April 7, 2020

April 07, 2020

Subscribe to Latest Legal News and Analysis

April 06, 2020

Subscribe to Latest Legal News and Analysis

April 05, 2020

Subscribe to Latest Legal News and Analysis

Federal Government to Implement Open Banking Regime in Australia

On 9 May 2018, the Australian Government confirmed their decision to establish an Australian Open Banking regime and implement the recommendations set out in the Farrell Report titled “Review into Open Banking in Australia”. This follows the Government’s report into Open Banking released in February 2018 which broadly supported the creation of a new data-sharing regime in the financial services industry. The Australian Government has set aside roughly $45 million over four years to develop the creation of a Consumer Data Right which includes the establishment of the Open Banking framework.

Under the regime, Authorised Deposit-taking Institutions (ADIs) will be required (on request) to provide its individual and small business customers and other third parties (with the consent of the customer) with access to their data.

The Open Banking regime will be implemented in three stages over the next 2 years. Under the Government’s projected timeline, all major banks must make the following available to its customers:

  • data on credit and debit card, deposit and transaction accounts by 1 July 2019;
  • data on mortgages by 1 February 2020; and
  • data on personal loans and all other products by 1 July 2020.

All remaining (non-major) banks will have an additional 12 month extension on the above timelines to comply with the Open Banking regime. Further, the Government has given the Australian Competition and Consumer Commission (ACCC) the power to adjust the timeframes as they see fit.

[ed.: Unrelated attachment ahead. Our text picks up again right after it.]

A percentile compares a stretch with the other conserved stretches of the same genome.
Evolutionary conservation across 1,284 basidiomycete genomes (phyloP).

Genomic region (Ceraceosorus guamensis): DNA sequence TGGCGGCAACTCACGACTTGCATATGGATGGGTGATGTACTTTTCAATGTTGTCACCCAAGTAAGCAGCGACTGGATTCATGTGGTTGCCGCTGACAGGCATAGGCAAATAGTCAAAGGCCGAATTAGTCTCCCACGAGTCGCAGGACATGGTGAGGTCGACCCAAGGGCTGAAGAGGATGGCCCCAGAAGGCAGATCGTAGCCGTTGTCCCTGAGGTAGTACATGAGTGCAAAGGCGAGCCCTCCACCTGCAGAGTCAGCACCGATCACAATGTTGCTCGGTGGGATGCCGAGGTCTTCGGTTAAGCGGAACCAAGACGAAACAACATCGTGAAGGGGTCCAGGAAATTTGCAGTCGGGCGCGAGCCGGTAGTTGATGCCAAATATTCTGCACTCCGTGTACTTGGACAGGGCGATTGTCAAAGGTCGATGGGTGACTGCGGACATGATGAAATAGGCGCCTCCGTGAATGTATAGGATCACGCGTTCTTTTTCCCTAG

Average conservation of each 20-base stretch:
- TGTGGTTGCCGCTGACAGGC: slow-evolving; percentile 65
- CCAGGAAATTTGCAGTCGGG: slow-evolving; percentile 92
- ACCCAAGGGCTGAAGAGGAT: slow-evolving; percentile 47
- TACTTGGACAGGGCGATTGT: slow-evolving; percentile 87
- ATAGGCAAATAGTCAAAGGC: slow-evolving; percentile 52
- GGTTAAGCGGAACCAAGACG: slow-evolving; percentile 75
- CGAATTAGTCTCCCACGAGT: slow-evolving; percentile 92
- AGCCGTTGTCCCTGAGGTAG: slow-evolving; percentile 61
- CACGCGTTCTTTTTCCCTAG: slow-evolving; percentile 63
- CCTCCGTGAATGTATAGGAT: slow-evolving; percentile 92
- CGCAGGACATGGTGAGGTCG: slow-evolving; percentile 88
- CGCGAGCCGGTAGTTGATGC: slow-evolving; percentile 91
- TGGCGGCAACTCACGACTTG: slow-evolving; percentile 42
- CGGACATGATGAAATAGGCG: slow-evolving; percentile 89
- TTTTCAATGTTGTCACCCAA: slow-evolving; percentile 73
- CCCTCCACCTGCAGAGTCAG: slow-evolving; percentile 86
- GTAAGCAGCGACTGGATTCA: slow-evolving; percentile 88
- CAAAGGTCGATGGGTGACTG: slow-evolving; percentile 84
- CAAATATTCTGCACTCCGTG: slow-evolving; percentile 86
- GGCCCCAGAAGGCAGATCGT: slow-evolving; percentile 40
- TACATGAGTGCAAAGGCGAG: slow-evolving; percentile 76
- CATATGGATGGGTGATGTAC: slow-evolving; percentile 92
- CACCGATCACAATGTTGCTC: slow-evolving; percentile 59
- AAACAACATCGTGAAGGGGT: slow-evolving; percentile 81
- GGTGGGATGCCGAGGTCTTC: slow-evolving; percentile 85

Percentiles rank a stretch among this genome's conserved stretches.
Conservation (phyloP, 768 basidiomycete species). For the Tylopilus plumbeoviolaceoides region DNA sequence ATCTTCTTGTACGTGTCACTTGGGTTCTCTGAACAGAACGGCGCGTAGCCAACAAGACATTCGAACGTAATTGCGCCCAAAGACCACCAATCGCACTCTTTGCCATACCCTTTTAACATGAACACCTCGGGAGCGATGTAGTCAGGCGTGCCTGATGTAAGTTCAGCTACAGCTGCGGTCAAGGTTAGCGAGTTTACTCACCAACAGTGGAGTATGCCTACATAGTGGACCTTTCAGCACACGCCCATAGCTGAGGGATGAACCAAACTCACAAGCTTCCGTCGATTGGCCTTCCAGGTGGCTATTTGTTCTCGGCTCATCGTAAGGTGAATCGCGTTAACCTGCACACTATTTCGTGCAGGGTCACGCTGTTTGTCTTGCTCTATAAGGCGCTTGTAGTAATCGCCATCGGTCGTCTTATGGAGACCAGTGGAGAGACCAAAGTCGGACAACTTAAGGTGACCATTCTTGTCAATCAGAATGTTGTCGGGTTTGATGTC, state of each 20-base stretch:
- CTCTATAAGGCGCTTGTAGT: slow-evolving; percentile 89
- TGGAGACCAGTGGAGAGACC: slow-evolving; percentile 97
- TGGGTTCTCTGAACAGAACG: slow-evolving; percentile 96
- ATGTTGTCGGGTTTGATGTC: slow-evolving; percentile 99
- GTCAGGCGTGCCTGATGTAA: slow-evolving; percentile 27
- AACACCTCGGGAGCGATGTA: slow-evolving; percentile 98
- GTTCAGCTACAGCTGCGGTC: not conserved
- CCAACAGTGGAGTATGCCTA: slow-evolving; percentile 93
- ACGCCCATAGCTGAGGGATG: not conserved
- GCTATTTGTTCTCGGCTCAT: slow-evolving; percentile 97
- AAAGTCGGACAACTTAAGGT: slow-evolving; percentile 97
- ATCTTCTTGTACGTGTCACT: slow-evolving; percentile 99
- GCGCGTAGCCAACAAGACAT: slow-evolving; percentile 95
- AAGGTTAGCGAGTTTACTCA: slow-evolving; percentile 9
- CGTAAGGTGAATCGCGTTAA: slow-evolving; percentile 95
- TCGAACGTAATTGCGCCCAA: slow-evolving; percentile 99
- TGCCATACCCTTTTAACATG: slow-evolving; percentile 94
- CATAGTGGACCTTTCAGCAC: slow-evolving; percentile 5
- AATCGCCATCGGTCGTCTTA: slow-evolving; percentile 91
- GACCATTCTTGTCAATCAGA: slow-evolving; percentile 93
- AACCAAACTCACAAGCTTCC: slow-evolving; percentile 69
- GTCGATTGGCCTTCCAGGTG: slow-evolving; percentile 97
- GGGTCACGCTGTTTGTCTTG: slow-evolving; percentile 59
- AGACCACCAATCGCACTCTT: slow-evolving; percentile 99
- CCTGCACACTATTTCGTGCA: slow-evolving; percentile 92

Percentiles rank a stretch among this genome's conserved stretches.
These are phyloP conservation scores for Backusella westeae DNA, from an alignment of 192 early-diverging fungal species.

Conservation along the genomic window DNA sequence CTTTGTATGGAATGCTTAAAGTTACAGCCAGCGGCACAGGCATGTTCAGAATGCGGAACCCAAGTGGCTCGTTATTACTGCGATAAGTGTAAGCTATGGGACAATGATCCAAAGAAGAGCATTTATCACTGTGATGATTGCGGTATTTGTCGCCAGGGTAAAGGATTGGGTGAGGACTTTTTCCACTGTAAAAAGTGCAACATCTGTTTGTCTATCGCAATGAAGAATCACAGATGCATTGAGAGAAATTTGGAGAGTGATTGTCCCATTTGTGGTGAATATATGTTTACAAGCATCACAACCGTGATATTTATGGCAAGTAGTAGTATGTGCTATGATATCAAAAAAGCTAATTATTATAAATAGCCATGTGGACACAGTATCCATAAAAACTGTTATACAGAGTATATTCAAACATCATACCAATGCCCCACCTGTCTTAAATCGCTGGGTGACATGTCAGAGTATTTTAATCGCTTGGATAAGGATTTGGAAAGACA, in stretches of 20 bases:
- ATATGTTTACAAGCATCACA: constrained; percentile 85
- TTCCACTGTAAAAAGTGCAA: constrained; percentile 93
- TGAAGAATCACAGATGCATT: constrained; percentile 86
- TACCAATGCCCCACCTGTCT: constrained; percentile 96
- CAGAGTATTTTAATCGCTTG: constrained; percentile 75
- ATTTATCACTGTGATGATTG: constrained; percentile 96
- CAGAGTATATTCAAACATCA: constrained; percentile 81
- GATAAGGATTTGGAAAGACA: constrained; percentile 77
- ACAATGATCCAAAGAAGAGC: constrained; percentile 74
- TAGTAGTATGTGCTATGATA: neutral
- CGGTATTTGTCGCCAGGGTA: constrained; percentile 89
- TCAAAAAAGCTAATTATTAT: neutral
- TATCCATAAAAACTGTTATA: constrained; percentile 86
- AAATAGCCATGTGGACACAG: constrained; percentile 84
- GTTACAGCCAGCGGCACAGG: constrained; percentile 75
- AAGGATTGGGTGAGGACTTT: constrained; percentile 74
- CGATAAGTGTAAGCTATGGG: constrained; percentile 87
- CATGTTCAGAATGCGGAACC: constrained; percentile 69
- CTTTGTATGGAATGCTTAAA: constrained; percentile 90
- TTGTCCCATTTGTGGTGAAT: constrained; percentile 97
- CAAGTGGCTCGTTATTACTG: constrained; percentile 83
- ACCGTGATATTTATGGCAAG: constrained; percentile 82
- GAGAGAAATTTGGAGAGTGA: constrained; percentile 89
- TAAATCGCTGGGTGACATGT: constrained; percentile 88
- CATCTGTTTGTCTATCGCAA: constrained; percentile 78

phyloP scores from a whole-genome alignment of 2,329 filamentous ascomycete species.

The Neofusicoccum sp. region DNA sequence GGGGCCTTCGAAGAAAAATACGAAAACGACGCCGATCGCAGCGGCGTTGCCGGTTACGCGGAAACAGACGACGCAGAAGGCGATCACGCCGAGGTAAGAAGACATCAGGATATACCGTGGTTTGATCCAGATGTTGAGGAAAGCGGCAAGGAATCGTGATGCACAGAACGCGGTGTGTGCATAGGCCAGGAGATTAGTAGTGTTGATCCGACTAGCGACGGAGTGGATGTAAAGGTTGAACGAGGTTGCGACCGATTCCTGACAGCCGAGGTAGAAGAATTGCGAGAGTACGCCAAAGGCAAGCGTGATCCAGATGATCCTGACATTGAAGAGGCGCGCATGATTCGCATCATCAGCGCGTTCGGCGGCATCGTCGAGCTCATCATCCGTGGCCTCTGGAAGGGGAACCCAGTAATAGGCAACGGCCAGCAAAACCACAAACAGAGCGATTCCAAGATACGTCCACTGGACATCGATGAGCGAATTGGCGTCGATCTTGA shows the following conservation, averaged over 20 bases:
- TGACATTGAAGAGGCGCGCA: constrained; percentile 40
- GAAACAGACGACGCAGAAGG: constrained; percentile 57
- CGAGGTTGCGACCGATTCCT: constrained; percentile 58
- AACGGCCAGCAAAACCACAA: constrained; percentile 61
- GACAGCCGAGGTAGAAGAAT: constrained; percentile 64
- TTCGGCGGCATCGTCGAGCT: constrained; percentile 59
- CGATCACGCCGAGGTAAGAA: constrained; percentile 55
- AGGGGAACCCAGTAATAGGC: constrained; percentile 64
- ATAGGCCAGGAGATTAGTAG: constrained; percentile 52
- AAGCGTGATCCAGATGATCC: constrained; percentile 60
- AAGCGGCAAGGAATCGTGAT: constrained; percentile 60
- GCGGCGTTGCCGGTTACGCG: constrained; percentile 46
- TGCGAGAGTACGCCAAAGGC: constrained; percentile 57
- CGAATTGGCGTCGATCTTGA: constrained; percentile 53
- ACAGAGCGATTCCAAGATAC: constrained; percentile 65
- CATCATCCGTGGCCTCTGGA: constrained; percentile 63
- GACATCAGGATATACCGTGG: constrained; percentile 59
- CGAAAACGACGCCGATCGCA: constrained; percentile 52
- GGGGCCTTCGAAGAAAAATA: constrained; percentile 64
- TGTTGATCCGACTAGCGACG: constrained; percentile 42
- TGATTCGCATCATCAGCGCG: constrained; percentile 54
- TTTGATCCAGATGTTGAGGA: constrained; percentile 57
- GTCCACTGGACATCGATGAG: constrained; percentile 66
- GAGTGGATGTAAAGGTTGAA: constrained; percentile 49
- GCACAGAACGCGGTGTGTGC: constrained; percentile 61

Following this announcement, the ACCC in consultation with the OAIC will develop draft rules for Open Banking while the creation of data and security standards will be developed by CSIRO’s Data61. Fintech bodies, including Fintech Australia have pushed for these developments and will continue to push for its implementation.

Copyright 2020 K & L Gates


About this Author

Jim Bulling, KL Gates, financial services lawyer, funds management attorney

Mr. Bulling's practise focuses on banking and financial services and he acts for a range of entities in the financial services and funds management industry. His clients include Australian and international investment managers, banks, trustees of superannuation funds, wholesale and retail investment trusts, funds management companies and financial planning groups.

His main areas of focus include banking and financial product disclosure issues, financial services compliance issues, financial product distribution issues and superannuation and...

Daniel Knight, KL Gates, financial services industry lawyer, retail fund managers attorney
Senior Associate

Mr. Knight is a commercial and regulatory lawyer with a focus on the financial services industry. He advises a range of wholesale and retail fund managers, banks, financial advisers, superannuation fund trustees and other financial services firms.

Mr. Knight concentrates on commercial transactions in the industry and on advising clients about Australian licensing, disclosure, and compliance obligations. He regularly advises international fund managers about offering their products in Australia.

Mr. Knight also has extensive experience advising multinational organisations about bribery, corruption, and anti-money laundering (AML) issues and the governance and compliance measures necessary to prevent these issues from arising.

Felix Charlesworth, KLGates, Financial attorney

Mr. Charlesworth is a commercial and regulatory lawyer with a focus on the financial services industry.

 Mr. Charlesworth advises on a range of regulatory and compliance issues relevant to wholesale and retail fund managers, financial advisers, superannuation fund trustees and other financial services entities. He also has experience in advising multinational corporations about compliance measures targeted at the prevention of bribery and corruption.